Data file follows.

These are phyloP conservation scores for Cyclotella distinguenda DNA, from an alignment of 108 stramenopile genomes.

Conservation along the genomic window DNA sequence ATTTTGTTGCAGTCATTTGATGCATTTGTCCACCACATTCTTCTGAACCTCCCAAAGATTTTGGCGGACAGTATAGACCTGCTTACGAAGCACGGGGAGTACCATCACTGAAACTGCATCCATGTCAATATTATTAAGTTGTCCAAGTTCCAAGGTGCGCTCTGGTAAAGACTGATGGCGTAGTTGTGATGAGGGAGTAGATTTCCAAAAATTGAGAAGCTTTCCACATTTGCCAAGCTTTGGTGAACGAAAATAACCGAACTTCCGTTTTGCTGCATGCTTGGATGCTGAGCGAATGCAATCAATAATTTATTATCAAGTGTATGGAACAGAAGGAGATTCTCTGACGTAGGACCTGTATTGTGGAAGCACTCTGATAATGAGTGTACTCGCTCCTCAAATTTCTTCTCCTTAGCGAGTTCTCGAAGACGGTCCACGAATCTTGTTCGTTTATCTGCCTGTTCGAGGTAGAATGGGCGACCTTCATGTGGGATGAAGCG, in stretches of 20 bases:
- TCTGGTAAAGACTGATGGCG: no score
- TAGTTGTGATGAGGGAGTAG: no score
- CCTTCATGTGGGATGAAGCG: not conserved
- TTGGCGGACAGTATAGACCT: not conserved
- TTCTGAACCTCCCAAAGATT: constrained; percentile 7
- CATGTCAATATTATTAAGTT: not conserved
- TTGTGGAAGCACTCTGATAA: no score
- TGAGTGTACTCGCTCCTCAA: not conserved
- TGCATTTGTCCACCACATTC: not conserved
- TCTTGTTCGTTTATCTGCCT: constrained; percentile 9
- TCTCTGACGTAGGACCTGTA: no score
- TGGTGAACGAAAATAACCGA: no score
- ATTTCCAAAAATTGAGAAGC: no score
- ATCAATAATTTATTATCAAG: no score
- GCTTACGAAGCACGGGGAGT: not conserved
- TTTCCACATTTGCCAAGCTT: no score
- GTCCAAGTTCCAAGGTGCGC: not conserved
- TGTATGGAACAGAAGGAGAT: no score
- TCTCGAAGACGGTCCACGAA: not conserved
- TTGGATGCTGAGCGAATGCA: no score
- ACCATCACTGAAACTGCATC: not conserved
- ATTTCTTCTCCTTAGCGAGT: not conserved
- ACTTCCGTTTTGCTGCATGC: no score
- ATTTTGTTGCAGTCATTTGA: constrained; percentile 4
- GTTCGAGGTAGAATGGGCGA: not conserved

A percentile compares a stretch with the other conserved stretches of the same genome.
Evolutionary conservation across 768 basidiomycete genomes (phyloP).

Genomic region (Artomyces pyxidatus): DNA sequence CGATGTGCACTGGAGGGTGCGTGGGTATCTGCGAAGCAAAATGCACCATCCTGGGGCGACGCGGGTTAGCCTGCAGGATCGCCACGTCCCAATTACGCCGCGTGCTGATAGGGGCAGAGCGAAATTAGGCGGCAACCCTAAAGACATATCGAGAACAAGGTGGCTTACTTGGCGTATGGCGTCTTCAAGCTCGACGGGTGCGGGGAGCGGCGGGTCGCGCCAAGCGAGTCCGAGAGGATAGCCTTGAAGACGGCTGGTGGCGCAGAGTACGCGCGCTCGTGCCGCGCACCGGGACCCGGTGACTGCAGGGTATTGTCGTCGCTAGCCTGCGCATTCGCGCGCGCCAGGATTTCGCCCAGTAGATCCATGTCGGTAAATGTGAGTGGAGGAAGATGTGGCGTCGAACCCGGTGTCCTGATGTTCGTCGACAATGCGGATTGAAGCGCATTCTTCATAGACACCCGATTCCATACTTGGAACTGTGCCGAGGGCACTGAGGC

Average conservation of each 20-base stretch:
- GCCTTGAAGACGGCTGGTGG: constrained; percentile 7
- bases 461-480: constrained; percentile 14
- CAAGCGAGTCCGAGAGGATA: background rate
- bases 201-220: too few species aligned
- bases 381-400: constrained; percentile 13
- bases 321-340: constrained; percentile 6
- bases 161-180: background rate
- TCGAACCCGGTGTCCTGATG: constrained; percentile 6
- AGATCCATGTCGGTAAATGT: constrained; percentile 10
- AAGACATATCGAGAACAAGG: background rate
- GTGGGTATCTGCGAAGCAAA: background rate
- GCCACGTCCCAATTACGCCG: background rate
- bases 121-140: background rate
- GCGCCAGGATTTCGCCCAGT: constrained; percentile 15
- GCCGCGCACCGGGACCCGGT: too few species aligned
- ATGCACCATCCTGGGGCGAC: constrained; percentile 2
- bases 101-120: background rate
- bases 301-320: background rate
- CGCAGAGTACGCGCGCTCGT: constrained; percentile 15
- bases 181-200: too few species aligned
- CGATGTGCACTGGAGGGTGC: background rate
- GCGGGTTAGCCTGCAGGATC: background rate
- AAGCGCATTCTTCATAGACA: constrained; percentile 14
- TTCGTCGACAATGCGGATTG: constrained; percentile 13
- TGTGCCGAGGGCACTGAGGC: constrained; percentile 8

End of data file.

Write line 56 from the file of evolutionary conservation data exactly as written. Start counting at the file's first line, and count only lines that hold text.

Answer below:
- TGTGCCGAGGGCACTGAGGC: constrained; percentile 8